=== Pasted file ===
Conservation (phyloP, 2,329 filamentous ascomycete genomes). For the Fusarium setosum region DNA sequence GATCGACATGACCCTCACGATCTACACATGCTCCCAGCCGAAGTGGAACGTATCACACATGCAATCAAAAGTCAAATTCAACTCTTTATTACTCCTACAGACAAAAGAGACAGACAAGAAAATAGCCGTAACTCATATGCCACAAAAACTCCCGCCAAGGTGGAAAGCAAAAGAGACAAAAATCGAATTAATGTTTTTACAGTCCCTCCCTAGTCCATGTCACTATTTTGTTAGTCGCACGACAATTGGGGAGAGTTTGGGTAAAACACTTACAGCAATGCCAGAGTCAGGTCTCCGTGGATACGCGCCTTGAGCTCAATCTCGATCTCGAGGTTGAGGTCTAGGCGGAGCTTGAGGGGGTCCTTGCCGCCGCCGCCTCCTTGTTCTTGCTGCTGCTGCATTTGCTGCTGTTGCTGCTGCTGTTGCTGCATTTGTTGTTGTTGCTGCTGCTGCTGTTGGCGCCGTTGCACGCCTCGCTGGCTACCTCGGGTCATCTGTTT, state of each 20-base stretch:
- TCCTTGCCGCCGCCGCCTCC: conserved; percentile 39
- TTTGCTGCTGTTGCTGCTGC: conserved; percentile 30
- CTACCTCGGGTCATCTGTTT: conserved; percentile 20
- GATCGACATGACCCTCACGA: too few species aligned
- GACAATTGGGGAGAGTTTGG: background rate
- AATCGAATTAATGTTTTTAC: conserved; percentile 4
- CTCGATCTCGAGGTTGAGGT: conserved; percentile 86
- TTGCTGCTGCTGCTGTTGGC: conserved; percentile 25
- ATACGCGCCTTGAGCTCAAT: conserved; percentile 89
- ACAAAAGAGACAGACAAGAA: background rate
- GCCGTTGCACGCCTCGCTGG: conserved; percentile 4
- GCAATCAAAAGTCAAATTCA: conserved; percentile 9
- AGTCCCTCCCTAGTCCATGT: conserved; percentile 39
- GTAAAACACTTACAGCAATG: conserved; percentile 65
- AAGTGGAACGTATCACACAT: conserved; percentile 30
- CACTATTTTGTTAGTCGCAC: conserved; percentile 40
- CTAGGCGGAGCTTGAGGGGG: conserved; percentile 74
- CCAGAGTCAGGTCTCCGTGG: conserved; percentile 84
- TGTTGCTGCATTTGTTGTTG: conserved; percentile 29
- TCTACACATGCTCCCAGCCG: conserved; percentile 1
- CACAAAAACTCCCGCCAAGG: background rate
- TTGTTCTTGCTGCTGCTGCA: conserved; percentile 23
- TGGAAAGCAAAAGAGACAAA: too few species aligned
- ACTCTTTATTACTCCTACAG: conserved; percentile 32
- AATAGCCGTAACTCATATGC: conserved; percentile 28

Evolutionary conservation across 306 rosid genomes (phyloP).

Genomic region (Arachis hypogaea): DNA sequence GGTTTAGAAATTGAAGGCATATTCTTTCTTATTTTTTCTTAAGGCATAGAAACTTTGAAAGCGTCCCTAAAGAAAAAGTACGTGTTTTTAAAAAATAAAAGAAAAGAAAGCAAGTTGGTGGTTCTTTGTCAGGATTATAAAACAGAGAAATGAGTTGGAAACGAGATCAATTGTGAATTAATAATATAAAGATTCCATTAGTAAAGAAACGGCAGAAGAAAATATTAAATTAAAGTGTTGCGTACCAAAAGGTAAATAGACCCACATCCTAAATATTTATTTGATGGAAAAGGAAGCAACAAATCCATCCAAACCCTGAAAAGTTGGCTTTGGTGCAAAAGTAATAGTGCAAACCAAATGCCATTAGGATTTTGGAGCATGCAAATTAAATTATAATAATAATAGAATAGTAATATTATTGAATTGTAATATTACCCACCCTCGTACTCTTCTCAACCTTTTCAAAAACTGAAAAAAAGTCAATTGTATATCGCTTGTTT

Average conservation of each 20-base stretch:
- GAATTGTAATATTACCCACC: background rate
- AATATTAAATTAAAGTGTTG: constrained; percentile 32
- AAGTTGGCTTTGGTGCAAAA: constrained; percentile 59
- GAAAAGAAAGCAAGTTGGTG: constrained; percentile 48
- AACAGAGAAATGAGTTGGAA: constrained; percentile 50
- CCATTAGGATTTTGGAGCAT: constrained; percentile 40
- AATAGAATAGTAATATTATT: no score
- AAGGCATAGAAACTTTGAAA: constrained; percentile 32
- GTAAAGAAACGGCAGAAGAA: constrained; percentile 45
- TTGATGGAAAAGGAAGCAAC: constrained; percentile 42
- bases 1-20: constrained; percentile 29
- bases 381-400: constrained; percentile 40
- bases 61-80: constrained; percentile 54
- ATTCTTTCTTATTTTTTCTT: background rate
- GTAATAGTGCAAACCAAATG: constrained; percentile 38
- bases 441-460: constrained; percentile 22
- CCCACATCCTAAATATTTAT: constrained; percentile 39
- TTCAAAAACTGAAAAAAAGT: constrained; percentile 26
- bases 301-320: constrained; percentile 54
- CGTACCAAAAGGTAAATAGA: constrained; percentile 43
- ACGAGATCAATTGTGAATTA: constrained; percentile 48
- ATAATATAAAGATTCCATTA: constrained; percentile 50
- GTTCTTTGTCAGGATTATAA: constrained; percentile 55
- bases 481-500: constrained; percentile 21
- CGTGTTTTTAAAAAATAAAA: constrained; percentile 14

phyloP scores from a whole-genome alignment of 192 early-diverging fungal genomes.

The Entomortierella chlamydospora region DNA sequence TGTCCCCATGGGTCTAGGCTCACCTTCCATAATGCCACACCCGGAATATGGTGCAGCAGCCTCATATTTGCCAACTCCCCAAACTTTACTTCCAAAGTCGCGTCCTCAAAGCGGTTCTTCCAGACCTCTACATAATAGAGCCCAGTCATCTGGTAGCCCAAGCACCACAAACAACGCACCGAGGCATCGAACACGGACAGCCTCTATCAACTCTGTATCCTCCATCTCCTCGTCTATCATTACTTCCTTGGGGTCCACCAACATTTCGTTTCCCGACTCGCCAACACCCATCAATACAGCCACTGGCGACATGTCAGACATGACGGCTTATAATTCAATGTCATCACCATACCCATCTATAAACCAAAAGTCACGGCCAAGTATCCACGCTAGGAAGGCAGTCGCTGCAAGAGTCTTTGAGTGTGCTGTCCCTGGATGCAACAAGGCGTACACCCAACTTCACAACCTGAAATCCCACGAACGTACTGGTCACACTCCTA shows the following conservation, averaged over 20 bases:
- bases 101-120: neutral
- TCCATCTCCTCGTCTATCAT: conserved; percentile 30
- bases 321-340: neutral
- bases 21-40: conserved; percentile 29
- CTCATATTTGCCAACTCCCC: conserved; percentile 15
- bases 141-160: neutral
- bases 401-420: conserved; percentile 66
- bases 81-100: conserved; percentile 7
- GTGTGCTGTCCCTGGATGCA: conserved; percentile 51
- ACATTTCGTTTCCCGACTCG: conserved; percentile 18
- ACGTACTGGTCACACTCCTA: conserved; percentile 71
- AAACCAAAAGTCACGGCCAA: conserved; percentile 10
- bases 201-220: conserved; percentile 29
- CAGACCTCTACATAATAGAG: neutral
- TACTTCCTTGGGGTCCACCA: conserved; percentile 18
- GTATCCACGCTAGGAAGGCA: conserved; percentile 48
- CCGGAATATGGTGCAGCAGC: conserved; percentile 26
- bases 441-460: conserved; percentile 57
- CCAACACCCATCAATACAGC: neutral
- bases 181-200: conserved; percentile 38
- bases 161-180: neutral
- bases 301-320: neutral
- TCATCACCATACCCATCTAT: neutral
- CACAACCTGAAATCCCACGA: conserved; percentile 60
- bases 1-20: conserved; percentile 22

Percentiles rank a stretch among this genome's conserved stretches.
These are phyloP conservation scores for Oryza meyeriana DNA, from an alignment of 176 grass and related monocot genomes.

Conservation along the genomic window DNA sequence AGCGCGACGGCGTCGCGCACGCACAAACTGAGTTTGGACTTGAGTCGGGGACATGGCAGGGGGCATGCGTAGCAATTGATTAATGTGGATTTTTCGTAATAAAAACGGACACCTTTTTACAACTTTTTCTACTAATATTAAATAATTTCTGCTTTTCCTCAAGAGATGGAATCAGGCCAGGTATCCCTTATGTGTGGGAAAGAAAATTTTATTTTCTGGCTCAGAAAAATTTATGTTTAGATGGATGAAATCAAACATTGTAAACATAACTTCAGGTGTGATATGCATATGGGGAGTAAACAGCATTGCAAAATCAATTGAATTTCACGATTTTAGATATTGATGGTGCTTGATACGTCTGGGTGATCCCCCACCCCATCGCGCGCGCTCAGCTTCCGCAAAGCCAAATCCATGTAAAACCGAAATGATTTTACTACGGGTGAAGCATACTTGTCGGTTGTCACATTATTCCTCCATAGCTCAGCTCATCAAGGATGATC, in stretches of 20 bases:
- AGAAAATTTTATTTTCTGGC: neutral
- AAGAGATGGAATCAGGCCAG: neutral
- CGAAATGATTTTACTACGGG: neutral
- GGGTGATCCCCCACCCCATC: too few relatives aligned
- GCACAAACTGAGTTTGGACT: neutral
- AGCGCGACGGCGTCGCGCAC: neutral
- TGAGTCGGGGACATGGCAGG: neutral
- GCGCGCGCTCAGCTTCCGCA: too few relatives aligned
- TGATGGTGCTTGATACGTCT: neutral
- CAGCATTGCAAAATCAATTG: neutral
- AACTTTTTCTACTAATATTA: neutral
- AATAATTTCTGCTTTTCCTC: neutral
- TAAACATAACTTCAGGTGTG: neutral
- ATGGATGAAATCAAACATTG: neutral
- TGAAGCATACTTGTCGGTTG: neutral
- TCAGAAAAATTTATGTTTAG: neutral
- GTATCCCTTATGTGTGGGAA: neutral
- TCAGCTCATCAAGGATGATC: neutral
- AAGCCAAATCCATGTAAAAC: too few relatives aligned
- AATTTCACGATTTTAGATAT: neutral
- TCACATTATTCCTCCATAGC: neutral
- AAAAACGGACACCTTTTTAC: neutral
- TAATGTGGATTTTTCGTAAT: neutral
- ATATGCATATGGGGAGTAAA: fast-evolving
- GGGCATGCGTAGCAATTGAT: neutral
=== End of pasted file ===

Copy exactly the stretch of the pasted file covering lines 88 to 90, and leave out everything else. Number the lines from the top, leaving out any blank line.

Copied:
- GGGTGATCCCCCACCCCATC: too few relatives aligned
- GCACAAACTGAGTTTGGACT: neutral
- AGCGCGACGGCGTCGCGCAC: neutral